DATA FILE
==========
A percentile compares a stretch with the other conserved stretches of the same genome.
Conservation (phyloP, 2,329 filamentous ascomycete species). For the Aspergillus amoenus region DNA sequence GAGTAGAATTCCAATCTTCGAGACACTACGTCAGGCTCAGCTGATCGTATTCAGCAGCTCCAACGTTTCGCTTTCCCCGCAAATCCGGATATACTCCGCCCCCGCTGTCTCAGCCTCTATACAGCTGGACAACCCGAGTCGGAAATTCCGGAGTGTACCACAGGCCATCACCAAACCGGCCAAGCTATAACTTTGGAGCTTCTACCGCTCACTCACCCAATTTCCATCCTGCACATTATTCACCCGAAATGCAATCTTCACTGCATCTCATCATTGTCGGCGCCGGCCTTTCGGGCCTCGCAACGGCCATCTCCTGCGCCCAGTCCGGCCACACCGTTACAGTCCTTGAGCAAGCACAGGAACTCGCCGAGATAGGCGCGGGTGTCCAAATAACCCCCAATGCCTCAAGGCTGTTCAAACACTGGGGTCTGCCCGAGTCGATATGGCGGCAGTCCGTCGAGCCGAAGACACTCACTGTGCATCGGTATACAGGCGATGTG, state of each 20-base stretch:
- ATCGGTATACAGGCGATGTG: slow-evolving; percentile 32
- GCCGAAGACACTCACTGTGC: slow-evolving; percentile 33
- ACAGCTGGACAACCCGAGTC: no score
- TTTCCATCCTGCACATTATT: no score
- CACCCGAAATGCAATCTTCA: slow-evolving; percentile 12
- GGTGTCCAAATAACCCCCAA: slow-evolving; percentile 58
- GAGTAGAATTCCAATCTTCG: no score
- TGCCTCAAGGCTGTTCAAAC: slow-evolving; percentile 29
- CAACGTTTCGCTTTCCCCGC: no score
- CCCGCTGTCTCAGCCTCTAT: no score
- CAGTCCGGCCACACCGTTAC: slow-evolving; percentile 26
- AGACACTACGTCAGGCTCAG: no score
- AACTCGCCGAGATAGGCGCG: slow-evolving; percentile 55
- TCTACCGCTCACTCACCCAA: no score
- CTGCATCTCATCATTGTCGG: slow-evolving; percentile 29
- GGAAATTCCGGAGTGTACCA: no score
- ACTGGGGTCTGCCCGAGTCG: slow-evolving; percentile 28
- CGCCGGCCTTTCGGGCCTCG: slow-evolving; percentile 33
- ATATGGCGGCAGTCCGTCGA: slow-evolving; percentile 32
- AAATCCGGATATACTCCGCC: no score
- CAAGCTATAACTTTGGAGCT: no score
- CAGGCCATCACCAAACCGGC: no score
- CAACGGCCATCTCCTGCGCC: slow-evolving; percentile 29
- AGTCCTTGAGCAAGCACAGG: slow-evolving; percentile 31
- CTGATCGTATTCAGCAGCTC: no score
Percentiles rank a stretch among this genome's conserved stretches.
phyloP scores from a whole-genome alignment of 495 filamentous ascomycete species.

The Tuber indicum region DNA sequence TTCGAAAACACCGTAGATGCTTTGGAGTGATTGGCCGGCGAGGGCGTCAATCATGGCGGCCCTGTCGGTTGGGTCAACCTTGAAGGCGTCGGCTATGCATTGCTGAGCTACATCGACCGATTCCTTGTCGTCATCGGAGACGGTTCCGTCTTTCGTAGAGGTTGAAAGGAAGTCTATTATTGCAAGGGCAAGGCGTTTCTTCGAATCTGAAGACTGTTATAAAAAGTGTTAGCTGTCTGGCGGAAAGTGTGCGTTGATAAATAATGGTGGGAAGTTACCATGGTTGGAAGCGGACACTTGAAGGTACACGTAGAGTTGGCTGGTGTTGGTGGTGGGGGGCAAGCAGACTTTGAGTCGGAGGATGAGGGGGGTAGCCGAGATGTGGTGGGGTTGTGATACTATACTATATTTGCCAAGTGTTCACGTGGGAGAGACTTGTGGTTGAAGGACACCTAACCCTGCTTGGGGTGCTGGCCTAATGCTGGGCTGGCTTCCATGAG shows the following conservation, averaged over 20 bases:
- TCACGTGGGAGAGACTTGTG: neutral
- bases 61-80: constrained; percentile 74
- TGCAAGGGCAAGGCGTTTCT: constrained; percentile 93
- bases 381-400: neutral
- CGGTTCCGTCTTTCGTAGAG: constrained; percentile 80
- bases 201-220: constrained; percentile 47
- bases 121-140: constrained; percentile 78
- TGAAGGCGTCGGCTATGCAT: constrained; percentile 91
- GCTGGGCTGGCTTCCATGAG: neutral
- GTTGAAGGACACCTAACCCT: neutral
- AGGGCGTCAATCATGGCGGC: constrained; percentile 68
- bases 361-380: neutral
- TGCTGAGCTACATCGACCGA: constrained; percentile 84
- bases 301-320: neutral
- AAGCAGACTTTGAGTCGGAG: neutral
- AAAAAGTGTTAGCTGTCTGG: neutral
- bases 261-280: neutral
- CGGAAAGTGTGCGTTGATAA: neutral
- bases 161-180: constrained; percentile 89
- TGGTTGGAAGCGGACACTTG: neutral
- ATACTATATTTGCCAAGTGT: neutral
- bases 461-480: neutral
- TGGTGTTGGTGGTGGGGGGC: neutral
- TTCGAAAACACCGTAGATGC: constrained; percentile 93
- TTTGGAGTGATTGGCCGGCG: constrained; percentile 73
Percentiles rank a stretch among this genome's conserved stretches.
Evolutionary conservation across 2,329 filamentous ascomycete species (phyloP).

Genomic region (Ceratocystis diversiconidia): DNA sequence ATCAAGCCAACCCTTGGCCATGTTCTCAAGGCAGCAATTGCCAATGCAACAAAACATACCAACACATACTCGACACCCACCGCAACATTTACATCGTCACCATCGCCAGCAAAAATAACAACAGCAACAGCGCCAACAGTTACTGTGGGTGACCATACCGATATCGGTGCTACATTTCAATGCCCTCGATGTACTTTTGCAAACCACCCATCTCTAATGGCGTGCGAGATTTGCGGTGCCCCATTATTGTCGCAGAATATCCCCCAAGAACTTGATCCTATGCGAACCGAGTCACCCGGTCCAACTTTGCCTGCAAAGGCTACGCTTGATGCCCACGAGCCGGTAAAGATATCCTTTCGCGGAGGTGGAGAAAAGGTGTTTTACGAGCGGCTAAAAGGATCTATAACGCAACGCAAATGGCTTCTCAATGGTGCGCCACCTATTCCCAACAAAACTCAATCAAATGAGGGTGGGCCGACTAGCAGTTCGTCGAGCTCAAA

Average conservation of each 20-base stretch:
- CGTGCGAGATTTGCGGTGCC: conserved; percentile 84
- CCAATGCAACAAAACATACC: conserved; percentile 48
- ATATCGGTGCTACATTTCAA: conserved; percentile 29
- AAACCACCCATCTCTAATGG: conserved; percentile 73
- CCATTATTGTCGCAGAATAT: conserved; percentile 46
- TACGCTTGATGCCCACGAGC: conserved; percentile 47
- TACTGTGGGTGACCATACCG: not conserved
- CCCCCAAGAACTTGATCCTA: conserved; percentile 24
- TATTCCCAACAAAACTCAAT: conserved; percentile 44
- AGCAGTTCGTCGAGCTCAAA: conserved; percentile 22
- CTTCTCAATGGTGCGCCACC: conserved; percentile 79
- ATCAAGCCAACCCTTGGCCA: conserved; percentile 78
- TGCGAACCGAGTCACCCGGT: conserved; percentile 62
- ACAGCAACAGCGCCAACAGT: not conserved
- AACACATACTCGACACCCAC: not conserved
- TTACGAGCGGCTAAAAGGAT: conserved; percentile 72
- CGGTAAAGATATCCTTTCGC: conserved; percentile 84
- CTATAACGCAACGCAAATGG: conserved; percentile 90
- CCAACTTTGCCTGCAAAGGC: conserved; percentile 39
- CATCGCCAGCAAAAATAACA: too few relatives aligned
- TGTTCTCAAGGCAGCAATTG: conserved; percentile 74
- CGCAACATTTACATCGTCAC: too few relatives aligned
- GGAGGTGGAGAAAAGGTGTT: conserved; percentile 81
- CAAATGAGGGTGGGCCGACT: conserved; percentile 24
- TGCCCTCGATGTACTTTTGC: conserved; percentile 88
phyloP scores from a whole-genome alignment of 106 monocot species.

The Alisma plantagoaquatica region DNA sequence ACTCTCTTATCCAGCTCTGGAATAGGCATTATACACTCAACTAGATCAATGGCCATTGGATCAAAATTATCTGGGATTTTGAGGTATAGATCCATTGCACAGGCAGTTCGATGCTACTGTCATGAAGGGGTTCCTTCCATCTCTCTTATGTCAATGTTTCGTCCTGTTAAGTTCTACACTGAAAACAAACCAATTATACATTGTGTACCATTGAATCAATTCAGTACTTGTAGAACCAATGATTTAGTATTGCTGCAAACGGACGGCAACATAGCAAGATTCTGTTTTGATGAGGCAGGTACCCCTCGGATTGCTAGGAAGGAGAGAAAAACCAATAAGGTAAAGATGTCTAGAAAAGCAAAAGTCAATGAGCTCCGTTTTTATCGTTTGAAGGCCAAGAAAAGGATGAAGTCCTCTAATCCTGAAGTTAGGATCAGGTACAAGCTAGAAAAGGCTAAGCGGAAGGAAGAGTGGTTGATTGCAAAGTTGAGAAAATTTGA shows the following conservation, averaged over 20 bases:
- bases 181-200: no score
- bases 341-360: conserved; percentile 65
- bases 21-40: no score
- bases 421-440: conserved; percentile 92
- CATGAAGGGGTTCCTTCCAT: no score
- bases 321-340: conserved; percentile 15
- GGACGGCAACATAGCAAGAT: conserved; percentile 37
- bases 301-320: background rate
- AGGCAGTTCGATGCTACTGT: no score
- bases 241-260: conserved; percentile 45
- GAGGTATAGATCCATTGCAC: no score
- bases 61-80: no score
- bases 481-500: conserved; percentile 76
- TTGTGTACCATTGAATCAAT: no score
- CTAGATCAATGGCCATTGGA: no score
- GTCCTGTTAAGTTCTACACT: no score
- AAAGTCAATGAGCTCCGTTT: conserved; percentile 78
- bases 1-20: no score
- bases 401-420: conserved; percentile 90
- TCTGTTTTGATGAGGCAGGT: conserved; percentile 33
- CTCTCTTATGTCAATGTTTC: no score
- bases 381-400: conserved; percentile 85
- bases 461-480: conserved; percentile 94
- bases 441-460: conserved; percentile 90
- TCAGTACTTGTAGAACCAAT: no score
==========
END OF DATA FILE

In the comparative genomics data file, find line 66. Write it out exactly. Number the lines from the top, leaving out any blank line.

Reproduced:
- TACTGTGGGTGACCATACCG: not conserved